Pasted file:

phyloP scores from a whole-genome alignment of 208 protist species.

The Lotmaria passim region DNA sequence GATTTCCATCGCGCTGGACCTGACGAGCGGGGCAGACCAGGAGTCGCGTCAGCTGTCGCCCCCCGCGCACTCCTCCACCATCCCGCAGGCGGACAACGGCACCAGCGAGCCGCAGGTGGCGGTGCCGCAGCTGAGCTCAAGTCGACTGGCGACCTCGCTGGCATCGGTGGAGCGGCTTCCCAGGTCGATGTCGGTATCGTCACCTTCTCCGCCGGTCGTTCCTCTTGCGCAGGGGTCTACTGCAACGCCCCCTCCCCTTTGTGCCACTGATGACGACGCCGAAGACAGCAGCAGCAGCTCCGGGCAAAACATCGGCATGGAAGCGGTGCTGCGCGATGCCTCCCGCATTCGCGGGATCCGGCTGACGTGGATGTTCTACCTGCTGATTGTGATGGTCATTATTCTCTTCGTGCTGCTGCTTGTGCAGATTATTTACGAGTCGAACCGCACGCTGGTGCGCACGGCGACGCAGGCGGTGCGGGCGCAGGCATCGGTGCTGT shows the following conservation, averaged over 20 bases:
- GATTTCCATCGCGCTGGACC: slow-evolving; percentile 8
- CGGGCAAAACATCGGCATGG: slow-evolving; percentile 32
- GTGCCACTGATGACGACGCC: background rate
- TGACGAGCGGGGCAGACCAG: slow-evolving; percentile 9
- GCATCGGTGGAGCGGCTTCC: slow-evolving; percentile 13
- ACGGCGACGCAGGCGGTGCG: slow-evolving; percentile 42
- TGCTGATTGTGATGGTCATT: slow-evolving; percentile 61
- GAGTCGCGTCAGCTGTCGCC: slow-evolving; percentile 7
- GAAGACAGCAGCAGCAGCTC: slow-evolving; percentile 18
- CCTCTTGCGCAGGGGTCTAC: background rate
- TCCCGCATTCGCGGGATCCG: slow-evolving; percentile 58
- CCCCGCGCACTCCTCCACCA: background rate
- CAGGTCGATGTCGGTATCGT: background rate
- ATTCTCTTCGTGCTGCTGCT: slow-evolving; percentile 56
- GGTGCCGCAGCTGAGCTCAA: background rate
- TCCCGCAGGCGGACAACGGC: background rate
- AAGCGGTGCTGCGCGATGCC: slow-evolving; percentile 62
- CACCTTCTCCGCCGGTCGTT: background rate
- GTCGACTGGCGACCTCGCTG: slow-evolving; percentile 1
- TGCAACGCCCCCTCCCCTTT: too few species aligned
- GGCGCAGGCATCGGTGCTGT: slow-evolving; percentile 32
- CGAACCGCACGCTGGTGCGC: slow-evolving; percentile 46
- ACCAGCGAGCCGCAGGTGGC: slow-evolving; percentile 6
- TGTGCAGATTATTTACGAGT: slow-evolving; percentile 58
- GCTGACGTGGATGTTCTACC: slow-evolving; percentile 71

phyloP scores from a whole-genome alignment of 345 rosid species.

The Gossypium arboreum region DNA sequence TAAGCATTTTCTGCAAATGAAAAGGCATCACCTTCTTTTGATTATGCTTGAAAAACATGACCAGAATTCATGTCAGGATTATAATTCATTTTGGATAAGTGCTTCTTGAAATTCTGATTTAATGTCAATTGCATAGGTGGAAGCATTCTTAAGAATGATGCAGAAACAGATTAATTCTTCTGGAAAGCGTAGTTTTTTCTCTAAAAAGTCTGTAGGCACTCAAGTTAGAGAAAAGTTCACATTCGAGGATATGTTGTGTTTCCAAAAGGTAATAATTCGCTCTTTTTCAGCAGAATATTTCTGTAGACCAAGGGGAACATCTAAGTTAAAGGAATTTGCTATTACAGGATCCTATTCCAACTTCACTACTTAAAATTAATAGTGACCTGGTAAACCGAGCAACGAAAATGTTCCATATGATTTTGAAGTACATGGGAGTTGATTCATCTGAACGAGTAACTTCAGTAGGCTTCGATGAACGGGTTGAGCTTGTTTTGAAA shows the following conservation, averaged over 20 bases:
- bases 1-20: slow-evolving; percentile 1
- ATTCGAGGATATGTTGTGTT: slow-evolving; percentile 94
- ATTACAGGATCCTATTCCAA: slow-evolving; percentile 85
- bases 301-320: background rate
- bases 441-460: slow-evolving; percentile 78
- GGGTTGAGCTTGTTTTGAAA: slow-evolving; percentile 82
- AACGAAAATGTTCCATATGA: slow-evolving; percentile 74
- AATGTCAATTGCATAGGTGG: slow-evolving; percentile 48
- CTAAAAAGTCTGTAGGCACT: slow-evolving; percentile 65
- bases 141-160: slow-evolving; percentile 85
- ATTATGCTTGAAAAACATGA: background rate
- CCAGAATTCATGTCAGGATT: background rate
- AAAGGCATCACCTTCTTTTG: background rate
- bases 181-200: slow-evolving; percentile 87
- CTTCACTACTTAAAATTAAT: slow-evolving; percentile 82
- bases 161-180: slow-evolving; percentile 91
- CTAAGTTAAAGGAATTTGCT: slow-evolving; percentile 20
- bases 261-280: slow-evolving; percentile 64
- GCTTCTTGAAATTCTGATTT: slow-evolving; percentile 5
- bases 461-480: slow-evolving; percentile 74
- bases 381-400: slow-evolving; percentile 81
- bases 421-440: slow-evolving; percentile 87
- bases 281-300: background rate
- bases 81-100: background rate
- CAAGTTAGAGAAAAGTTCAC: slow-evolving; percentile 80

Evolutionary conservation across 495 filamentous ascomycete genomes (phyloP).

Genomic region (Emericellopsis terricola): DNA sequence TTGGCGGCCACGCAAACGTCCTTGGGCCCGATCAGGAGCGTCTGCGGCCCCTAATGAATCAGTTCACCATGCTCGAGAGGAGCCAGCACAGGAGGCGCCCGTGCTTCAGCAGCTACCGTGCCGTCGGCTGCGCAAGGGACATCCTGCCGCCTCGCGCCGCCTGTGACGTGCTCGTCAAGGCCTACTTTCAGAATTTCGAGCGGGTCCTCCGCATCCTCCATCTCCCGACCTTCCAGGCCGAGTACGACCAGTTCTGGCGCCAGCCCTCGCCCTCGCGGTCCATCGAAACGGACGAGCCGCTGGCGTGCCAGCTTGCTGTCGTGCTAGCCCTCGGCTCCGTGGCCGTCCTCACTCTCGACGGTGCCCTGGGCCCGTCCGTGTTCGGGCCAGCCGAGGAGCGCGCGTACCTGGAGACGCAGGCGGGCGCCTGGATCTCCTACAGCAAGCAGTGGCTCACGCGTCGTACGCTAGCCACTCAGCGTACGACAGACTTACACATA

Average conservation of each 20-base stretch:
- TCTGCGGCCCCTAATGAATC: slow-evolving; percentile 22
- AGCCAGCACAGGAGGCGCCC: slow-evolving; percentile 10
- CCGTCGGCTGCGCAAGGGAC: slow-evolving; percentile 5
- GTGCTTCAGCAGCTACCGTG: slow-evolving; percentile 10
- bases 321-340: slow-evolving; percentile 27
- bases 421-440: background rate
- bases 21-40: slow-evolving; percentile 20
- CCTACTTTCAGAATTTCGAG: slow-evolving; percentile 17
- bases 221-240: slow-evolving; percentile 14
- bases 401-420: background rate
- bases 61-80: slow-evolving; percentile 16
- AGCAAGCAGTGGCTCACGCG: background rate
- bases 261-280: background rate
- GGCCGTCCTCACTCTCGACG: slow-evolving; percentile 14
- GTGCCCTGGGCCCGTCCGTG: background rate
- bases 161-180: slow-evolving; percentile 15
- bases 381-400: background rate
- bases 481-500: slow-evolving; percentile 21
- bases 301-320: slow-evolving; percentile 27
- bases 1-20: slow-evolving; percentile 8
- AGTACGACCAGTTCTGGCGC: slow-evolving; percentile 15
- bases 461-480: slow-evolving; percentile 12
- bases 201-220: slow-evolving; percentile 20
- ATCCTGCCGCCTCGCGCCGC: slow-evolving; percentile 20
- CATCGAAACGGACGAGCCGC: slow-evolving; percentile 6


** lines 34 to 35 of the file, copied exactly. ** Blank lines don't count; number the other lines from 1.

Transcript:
- bases 441-460: slow-evolving; percentile 78
- GGGTTGAGCTTGTTTTGAAA: slow-evolving; percentile 82